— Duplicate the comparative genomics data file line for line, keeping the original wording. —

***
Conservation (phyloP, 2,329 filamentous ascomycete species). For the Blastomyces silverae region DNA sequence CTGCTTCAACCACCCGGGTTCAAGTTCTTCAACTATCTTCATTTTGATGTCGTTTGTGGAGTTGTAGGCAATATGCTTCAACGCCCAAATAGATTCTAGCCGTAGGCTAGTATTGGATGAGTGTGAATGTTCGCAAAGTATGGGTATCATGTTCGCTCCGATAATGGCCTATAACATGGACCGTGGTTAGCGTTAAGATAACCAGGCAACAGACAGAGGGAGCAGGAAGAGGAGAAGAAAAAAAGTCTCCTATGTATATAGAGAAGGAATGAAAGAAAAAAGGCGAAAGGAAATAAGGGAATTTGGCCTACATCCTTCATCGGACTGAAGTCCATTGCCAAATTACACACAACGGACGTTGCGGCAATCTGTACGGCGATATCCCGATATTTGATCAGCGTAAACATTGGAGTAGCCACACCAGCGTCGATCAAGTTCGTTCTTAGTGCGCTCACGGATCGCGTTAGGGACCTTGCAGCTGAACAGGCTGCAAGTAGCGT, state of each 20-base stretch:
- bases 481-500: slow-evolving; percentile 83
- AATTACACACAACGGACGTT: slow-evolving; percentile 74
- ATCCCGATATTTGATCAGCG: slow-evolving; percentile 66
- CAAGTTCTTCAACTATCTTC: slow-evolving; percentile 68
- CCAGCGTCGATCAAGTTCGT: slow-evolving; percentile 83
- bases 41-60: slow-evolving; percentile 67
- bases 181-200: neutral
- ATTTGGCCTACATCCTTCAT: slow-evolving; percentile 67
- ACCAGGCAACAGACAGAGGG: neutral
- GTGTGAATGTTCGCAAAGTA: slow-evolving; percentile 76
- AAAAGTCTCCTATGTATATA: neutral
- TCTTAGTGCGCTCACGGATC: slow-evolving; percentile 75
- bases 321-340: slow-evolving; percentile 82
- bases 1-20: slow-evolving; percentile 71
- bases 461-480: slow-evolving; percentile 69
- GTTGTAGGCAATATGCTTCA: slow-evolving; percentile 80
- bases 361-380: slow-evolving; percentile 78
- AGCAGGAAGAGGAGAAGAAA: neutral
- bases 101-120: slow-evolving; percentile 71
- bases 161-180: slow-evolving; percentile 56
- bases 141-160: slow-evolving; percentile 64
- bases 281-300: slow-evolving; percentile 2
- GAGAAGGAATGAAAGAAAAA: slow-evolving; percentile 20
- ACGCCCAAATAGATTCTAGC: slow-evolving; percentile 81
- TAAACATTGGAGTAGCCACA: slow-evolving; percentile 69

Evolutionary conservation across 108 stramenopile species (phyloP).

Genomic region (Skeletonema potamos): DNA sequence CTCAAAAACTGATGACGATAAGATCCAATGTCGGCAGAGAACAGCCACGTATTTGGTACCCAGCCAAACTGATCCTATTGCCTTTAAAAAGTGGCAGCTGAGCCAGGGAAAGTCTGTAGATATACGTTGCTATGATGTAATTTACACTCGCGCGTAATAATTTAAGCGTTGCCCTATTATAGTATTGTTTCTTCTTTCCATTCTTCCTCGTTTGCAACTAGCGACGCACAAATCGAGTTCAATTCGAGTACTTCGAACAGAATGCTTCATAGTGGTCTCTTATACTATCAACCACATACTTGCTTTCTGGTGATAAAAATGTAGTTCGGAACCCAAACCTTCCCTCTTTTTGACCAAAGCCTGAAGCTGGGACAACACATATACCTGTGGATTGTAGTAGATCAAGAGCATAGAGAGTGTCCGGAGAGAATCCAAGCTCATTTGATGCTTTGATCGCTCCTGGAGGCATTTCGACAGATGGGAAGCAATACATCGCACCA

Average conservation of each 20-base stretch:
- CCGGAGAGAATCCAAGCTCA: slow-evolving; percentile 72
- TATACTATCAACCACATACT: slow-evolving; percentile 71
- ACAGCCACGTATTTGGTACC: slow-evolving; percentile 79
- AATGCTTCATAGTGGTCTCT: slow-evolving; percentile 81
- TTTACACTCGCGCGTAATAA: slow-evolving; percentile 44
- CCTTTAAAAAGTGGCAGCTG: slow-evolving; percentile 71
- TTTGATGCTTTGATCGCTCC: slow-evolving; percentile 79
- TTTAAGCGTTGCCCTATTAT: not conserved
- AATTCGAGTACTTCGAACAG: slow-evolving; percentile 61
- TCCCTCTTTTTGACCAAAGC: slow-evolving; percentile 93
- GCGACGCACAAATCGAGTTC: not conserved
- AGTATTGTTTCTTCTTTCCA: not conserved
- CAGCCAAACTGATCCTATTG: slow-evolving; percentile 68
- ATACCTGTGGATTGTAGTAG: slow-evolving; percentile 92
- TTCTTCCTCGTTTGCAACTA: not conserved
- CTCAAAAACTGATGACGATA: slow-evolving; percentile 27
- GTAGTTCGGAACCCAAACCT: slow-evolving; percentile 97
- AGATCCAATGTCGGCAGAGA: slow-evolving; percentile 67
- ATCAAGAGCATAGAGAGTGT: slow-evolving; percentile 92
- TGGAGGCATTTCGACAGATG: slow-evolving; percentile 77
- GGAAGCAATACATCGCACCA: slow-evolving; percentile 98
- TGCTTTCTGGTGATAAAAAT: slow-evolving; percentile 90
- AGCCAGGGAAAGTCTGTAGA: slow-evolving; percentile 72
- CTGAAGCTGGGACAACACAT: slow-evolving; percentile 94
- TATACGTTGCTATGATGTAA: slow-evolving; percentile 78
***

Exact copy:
Conservation (phyloP, 2,329 filamentous ascomycete species). For the Blastomyces silverae region DNA sequence CTGCTTCAACCACCCGGGTTCAAGTTCTTCAACTATCTTCATTTTGATGTCGTTTGTGGAGTTGTAGGCAATATGCTTCAACGCCCAAATAGATTCTAGCCGTAGGCTAGTATTGGATGAGTGTGAATGTTCGCAAAGTATGGGTATCATGTTCGCTCCGATAATGGCCTATAACATGGACCGTGGTTAGCGTTAAGATAACCAGGCAACAGACAGAGGGAGCAGGAAGAGGAGAAGAAAAAAAGTCTCCTATGTATATAGAGAAGGAATGAAAGAAAAAAGGCGAAAGGAAATAAGGGAATTTGGCCTACATCCTTCATCGGACTGAAGTCCATTGCCAAATTACACACAACGGACGTTGCGGCAATCTGTACGGCGATATCCCGATATTTGATCAGCGTAAACATTGGAGTAGCCACACCAGCGTCGATCAAGTTCGTTCTTAGTGCGCTCACGGATCGCGTTAGGGACCTTGCAGCTGAACAGGCTGCAAGTAGCGT, state of each 20-base stretch:
- bases 481-500: slow-evolving; percentile 83
- AATTACACACAACGGACGTT: slow-evolving; percentile 74
- ATCCCGATATTTGATCAGCG: slow-evolving; percentile 66
- CAAGTTCTTCAACTATCTTC: slow-evolving; percentile 68
- CCAGCGTCGATCAAGTTCGT: slow-evolving; percentile 83
- bases 41-60: slow-evolving; percentile 67
- bases 181-200: neutral
- ATTTGGCCTACATCCTTCAT: slow-evolving; percentile 67
- ACCAGGCAACAGACAGAGGG: neutral
- GTGTGAATGTTCGCAAAGTA: slow-evolving; percentile 76
- AAAAGTCTCCTATGTATATA: neutral
- TCTTAGTGCGCTCACGGATC: slow-evolving; percentile 75
- bases 321-340: slow-evolving; percentile 82
- bases 1-20: slow-evolving; percentile 71
- bases 461-480: slow-evolving; percentile 69
- GTTGTAGGCAATATGCTTCA: slow-evolving; percentile 80
- bases 361-380: slow-evolving; percentile 78
- AGCAGGAAGAGGAGAAGAAA: neutral
- bases 101-120: slow-evolving; percentile 71
- bases 161-180: slow-evolving; percentile 56
- bases 141-160: slow-evolving; percentile 64
- bases 281-300: slow-evolving; percentile 2
- GAGAAGGAATGAAAGAAAAA: slow-evolving; percentile 20
- ACGCCCAAATAGATTCTAGC: slow-evolving; percentile 81
- TAAACATTGGAGTAGCCACA: slow-evolving; percentile 69

Evolutionary conservation across 108 stramenopile species (phyloP).

Genomic region (Skeletonema potamos): DNA sequence CTCAAAAACTGATGACGATAAGATCCAATGTCGGCAGAGAACAGCCACGTATTTGGTACCCAGCCAAACTGATCCTATTGCCTTTAAAAAGTGGCAGCTGAGCCAGGGAAAGTCTGTAGATATACGTTGCTATGATGTAATTTACACTCGCGCGTAATAATTTAAGCGTTGCCCTATTATAGTATTGTTTCTTCTTTCCATTCTTCCTCGTTTGCAACTAGCGACGCACAAATCGAGTTCAATTCGAGTACTTCGAACAGAATGCTTCATAGTGGTCTCTTATACTATCAACCACATACTTGCTTTCTGGTGATAAAAATGTAGTTCGGAACCCAAACCTTCCCTCTTTTTGACCAAAGCCTGAAGCTGGGACAACACATATACCTGTGGATTGTAGTAGATCAAGAGCATAGAGAGTGTCCGGAGAGAATCCAAGCTCATTTGATGCTTTGATCGCTCCTGGAGGCATTTCGACAGATGGGAAGCAATACATCGCACCA

Average conservation of each 20-base stretch:
- CCGGAGAGAATCCAAGCTCA: slow-evolving; percentile 72
- TATACTATCAACCACATACT: slow-evolving; percentile 71
- ACAGCCACGTATTTGGTACC: slow-evolving; percentile 79
- AATGCTTCATAGTGGTCTCT: slow-evolving; percentile 81
- TTTACACTCGCGCGTAATAA: slow-evolving; percentile 44
- CCTTTAAAAAGTGGCAGCTG: slow-evolving; percentile 71
- TTTGATGCTTTGATCGCTCC: slow-evolving; percentile 79
- TTTAAGCGTTGCCCTATTAT: not conserved
- AATTCGAGTACTTCGAACAG: slow-evolving; percentile 61
- TCCCTCTTTTTGACCAAAGC: slow-evolving; percentile 93
- GCGACGCACAAATCGAGTTC: not conserved
- AGTATTGTTTCTTCTTTCCA: not conserved
- CAGCCAAACTGATCCTATTG: slow-evolving; percentile 68
- ATACCTGTGGATTGTAGTAG: slow-evolving; percentile 92
- TTCTTCCTCGTTTGCAACTA: not conserved
- CTCAAAAACTGATGACGATA: slow-evolving; percentile 27
- GTAGTTCGGAACCCAAACCT: slow-evolving; percentile 97
- AGATCCAATGTCGGCAGAGA: slow-evolving; percentile 67
- ATCAAGAGCATAGAGAGTGT: slow-evolving; percentile 92
- TGGAGGCATTTCGACAGATG: slow-evolving; percentile 77
- GGAAGCAATACATCGCACCA: slow-evolving; percentile 98
- TGCTTTCTGGTGATAAAAAT: slow-evolving; percentile 90
- AGCCAGGGAAAGTCTGTAGA: slow-evolving; percentile 72
- CTGAAGCTGGGACAACACAT: slow-evolving; percentile 94
- TATACGTTGCTATGATGTAA: slow-evolving; percentile 78